Best known to worldwide audiences as Lincoln Burrows, the wrongly convicted death row inmate in the hit TV series 'Prison Break,' Dominic Purcell now escapes to the big screen with Hollywood Pictures' Primeval, a nail-biting horror-thriller inspired by the true story of the most prolific serial killer in history.
In one of the most remote places on earth, a bloodthirsty serial killer has claimed over 300 victims, and is still at large to this day. Primeval follows an American news crew determined to capture this terrifying murderer alive. The danger begins as the rag-tag team sets out on a journey up-river in search of their subject. But the deeper they probe into the mystery of this elusive assassin, the deadlier their trip becomes.
Purcell talks about Primeval and 'Prison Break' in the following interview:
Question: We assume you shot this movie on your last break from 'Prison Break'?
Dominic Purcell: Yeah, I just finished 'Prison Break' and went straight into Primeval. I was very excited to do this role, primarily because it was a studio movie. I know that sounds kind of shallow, but it was for me to get on some kind of list there. Just the fact that this thing was based on a true story, and the opportunity to work with Orlando Jones, they were all appealing things to me.
Question: It's kind of a rigorous way to spend your break. Did you actually shoot it in South Africa?
Purcell: Yeah, we did. The first month we shot in Capetown, the second month we shot in Durban, then we went to a place called Ladysmith, just outside of Durban. Three months. Initially, it was very very hot, then it got really cold. I had a lot of artificial rain thrown on me and at 3:00 in the morning, between takes, my shirt would freeze up, so it was a very demanding role. I dislocated my AC joint at one point. It was challenging on all fronts.
Question: Was there something about the genre or the script specifically that made you want to do Primeval?
Purcell: The fact that it was loosely based on a true story drew me in. It also touched on themes that resonated with me, talking about the Rwandan genocide. The analogy of the movie primarily is that we make our own monsters. Gustave, this crocodile, is the result of a war, this thing got a taste of human flesh from bodies that were thrown into the Rowese River, and as soon as it started getting a taste of that, it started preying on humans.
Question: Were there any real crocodiles involved in the shoot?
Purcell: No, the crocodile itself is CGI, and thankfully, the croc doesn't look like Godzilla or King Kong. It actually does look like a real crocodile. It just allows the actors to act in a spontaneous way rather than having to be in a cage or running from a real crocodile. I don't think we would have enjoyed that so much.
Question: Can you talk about your character in the movie?
Purcell: I play Tim Freeman, who's an arrogant self-assured [television] producer who believes that going to Africa to investigate this monster, this crocodile, is beneath him, but once he gets there, he becomes involved in the story and the whole civil war has an impact on him. He begins to empathize with these people.
Question: In a movie like this, which is pretty serious, were you able to have some fun on the set?
Purcell: As actors, we understood what we were doing. This is a genre movie. It's not supposed to be seen as a work of art, as they say, but certainly, we got into some conversations about Gustave and the impact that it's had on these people. These people fear for their lives, and obviously, the croc has been built into mythology with all these people. It's kind of terrifying for them.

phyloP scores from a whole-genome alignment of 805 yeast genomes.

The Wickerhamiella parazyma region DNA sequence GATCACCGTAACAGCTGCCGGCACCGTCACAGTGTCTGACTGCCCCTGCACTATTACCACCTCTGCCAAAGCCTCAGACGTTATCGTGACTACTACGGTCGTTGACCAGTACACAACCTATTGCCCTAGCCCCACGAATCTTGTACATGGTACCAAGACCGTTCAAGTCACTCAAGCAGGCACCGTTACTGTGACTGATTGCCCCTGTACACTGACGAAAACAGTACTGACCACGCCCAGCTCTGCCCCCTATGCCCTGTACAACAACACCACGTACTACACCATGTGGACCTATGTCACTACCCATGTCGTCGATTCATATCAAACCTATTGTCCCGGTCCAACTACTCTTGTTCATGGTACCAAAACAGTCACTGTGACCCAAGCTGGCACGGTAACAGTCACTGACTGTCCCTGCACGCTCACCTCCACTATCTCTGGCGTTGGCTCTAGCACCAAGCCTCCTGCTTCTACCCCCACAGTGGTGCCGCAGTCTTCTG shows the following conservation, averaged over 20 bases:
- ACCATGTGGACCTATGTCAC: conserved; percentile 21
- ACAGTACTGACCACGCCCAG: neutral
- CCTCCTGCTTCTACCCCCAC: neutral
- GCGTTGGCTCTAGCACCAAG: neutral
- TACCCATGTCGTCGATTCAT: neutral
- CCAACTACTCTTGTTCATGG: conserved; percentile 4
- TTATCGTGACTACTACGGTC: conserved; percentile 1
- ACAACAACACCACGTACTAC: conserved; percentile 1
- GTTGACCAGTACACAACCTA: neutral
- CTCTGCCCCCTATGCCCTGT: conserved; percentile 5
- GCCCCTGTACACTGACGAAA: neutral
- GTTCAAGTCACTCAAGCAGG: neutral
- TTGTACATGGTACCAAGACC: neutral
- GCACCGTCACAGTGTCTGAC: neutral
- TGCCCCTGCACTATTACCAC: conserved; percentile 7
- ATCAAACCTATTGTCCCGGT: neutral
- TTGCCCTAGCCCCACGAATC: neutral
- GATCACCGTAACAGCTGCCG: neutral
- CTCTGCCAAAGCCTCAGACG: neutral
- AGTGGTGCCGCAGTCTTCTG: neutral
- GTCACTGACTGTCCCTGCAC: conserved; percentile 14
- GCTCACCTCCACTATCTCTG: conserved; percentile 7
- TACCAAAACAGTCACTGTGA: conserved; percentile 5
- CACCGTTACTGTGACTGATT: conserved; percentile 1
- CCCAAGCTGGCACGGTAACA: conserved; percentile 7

Question: You have a bit of experience with the horror genre. You did this movie "Grave Dancers" which just played at the After Dark Horror Fest, and "Blade 3." Did you consider this a horror movie?
Purcell: When I signed up for it, it wasn't a horror movie as such. It just became that with feedback from the studio, from [director] Michael Katelman, myself and Orlando, it just became this thing. I don't have a preference towards horror movies. It's funny, man. I've thought about this myself. It's not likely I actively seek out these movies. They just come my way. At this point in my career, I'm just kind of going with the flow, as they say. One day hopefully I'll be able to make a kitchen sink drama.
Question: You've been jumping back and forth between movies and TV shows. Does it require wearing different heads while doing one or the other?
Purcell: Not really, man. The only different thing is that with films, I have a bit more time to research what I'm doing. TV is a very fast medium. I don't have a preference with either one, just as long as I'm doing stories that are challenging to me, that say something to me. I'm a tradesman as an actor. I kind of just do what I gotta do, and make enough money to feed my wife and to feed my four kids. Again, I'm just appreciative and thankful and got my fingers crossed that things are going in the right direction.
Question: Is it similar shooting "Prison Break" to some of the movies you've made?
Purcell: "Prison Break" is very filmic. You don't get the feeling that you're doing a TV show. You feel like you're doing this massive action thriller.
Question: Are you happy that Fox has been getting behind "Prison Break"?
Purcell: Yeah, I'm very thankful and appreciative. It's one of Fox's successful shows. "Prison Break" is massive around the world. I don't think people, certainly in America, are aware of that. It's the #1 show in all the European markets. In Japan, it was the fastest selling DVD apparently of all time.
Question: How far along right now are you into shooting the second season?
Purcell: We're up to Episode 17. We finish up in March, and we got about six more episodes to do, so we're in the home stretch.